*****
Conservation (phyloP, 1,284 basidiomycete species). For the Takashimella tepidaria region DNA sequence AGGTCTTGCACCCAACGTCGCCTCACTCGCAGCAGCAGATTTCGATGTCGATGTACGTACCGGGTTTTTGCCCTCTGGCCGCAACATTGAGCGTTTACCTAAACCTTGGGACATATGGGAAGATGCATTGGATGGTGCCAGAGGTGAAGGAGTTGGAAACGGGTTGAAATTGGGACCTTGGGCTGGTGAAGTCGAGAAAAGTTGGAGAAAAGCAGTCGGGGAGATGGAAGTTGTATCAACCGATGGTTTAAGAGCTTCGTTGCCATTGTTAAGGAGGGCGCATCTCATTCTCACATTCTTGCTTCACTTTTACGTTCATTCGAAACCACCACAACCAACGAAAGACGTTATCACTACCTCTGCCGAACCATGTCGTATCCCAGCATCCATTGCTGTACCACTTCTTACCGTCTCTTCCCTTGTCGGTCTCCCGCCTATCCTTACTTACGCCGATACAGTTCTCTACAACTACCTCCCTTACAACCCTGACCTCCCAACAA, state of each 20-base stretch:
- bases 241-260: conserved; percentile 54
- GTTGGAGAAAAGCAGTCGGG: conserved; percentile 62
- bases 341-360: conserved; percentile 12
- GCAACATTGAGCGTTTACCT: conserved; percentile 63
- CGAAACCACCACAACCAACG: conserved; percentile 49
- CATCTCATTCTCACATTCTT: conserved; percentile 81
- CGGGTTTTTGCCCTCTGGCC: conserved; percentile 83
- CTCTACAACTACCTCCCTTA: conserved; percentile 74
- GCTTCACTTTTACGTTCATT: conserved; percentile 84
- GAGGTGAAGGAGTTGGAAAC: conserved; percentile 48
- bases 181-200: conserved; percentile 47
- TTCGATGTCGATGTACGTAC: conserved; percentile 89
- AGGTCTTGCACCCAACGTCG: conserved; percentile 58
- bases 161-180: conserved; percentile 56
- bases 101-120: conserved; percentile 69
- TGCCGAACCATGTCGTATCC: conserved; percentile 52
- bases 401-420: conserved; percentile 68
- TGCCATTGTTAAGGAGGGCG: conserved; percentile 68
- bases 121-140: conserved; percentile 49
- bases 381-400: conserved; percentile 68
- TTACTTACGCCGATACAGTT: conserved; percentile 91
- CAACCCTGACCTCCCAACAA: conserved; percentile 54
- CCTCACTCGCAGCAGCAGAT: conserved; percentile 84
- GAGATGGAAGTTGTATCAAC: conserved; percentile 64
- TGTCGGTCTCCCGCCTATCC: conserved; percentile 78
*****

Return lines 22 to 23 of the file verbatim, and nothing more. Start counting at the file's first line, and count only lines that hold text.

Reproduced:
- TTACTTACGCCGATACAGTT: conserved; percentile 91
- CAACCCTGACCTCCCAACAA: conserved; percentile 54